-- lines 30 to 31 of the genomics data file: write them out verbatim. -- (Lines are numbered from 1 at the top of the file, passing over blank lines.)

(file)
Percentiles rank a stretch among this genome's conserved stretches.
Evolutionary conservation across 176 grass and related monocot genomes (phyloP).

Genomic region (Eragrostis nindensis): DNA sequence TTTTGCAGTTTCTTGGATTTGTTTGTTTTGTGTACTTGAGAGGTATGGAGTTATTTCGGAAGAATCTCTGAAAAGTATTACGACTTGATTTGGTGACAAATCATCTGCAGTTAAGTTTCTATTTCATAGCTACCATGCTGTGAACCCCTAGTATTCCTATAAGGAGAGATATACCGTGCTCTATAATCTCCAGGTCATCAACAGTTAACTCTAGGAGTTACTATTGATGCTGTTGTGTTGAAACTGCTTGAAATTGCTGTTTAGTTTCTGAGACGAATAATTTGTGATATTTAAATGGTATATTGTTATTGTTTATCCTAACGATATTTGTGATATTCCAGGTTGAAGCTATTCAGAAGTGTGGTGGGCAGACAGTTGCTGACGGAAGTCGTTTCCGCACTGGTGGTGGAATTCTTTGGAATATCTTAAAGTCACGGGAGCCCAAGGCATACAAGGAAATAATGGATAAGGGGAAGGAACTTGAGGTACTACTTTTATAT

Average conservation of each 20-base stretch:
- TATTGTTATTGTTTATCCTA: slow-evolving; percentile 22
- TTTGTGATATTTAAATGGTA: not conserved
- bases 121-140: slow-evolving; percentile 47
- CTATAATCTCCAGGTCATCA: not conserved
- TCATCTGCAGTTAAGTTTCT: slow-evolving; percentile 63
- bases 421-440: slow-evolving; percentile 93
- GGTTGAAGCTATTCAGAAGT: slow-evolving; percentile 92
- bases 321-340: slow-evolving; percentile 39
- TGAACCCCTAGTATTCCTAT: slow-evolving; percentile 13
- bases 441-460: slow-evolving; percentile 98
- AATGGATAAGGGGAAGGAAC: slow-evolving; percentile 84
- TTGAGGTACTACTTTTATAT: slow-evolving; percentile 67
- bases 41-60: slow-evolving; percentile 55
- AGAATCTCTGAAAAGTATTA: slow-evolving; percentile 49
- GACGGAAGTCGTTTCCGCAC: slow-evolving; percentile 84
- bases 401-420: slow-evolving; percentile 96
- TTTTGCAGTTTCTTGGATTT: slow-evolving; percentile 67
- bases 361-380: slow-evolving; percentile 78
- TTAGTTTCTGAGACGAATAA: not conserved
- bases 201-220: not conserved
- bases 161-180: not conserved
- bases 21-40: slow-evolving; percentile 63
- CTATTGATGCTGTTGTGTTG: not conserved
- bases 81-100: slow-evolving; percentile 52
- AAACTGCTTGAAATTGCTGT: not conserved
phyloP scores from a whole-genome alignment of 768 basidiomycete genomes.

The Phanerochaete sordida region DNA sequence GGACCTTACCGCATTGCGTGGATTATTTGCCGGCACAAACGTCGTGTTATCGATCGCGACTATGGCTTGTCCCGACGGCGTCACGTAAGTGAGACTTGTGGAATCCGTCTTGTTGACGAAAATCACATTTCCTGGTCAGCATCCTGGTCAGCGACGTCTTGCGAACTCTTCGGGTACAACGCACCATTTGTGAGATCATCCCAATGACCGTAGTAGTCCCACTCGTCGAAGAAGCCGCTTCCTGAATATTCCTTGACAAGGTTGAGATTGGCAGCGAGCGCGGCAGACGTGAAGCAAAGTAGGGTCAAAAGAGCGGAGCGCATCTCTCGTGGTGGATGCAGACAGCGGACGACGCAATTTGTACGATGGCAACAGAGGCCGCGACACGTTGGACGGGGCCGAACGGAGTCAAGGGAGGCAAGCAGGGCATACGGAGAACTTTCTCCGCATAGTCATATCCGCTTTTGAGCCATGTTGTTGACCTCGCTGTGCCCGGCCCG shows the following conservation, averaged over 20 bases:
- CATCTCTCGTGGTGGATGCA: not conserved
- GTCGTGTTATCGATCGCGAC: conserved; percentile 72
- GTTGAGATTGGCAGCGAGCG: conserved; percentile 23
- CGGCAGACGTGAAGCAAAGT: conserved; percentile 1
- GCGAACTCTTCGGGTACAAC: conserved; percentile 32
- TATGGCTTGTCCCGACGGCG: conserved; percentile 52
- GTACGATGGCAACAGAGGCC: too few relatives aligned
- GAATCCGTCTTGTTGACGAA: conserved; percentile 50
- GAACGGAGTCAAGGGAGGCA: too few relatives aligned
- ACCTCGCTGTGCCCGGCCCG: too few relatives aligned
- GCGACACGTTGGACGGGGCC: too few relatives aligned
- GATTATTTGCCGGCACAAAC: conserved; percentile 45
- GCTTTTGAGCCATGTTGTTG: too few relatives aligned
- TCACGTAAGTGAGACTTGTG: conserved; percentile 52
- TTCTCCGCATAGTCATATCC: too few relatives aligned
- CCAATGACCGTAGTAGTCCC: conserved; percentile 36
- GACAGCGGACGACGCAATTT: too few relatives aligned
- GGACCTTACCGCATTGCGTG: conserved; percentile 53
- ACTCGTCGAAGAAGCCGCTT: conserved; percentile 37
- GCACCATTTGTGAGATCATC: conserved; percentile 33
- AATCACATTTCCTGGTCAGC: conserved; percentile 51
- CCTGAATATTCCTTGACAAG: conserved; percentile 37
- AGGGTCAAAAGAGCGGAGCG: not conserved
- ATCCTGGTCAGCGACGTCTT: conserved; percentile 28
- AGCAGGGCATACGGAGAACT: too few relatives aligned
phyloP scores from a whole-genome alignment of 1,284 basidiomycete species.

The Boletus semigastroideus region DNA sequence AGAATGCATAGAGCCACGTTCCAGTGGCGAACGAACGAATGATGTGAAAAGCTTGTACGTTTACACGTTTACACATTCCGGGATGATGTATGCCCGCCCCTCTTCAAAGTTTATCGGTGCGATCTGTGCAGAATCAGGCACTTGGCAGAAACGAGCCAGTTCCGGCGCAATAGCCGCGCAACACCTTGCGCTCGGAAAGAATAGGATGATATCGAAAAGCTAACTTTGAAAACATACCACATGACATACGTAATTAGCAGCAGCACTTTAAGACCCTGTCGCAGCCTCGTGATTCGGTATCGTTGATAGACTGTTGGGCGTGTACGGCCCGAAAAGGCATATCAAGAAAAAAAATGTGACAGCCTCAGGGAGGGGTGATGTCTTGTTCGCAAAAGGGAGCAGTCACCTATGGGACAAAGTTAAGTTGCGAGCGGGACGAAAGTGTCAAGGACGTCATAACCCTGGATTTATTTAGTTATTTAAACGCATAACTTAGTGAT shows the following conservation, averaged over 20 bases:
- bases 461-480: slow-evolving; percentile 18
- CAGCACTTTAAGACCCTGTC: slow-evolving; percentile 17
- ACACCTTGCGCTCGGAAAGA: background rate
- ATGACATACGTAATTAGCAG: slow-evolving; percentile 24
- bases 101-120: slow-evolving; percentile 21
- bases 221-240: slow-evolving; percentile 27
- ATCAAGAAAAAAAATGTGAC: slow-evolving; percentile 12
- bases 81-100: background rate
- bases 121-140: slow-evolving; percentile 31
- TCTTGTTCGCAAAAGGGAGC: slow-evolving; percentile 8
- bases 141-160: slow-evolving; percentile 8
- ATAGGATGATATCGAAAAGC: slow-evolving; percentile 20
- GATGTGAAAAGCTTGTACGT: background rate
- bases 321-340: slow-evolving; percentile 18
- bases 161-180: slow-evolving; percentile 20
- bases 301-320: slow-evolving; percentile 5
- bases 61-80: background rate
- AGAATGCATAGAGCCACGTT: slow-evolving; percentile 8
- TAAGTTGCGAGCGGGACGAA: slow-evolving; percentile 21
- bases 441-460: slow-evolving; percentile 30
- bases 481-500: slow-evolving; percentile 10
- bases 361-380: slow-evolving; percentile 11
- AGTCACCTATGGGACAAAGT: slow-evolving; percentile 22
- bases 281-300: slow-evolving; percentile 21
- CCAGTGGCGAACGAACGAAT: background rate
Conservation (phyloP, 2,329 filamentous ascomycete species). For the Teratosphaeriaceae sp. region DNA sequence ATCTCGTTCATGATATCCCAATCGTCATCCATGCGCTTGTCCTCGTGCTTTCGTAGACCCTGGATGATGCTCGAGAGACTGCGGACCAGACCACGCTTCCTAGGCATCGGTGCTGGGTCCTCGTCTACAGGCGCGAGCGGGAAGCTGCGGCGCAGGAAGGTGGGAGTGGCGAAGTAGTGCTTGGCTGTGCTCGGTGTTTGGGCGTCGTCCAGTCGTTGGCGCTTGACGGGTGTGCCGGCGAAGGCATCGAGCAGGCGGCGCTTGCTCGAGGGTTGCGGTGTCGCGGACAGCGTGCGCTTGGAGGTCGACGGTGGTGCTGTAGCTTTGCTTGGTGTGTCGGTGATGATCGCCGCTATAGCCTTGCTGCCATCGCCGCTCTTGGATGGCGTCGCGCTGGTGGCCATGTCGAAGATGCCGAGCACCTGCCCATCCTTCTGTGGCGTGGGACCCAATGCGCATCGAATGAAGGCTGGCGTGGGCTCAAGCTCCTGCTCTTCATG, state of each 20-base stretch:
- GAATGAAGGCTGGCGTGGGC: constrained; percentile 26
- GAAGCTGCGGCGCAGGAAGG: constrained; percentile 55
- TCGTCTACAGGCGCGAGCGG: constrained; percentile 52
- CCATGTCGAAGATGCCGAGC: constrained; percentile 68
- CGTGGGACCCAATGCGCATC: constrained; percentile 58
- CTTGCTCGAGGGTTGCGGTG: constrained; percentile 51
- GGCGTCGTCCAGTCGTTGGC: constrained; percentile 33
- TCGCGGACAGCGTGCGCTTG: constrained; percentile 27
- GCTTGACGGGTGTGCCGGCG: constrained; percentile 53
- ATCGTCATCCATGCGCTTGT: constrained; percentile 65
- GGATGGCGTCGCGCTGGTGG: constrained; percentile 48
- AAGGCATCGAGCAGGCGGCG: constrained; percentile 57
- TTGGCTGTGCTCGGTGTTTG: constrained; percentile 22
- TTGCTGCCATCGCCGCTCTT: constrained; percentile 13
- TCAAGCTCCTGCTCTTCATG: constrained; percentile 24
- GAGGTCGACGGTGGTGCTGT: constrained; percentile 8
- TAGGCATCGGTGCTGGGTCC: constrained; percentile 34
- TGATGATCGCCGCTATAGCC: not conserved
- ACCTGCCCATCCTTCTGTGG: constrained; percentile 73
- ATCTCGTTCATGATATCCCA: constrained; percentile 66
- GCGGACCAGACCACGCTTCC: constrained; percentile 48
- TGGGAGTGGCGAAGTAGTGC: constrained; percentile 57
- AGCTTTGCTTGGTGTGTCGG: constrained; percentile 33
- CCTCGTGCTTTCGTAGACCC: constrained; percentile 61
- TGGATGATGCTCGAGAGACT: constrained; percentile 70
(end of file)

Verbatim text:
phyloP scores from a whole-genome alignment of 768 basidiomycete genomes.

The Phanerochaete sordida region DNA sequence GGACCTTACCGCATTGCGTGGATTATTTGCCGGCACAAACGTCGTGTTATCGATCGCGACTATGGCTTGTCCCGACGGCGTCACGTAAGTGAGACTTGTGGAATCCGTCTTGTTGACGAAAATCACATTTCCTGGTCAGCATCCTGGTCAGCGACGTCTTGCGAACTCTTCGGGTACAACGCACCATTTGTGAGATCATCCCAATGACCGTAGTAGTCCCACTCGTCGAAGAAGCCGCTTCCTGAATATTCCTTGACAAGGTTGAGATTGGCAGCGAGCGCGGCAGACGTGAAGCAAAGTAGGGTCAAAAGAGCGGAGCGCATCTCTCGTGGTGGATGCAGACAGCGGACGACGCAATTTGTACGATGGCAACAGAGGCCGCGACACGTTGGACGGGGCCGAACGGAGTCAAGGGAGGCAAGCAGGGCATACGGAGAACTTTCTCCGCATAGTCATATCCGCTTTTGAGCCATGTTGTTGACCTCGCTGTGCCCGGCCCG shows the following conservation, averaged over 20 bases: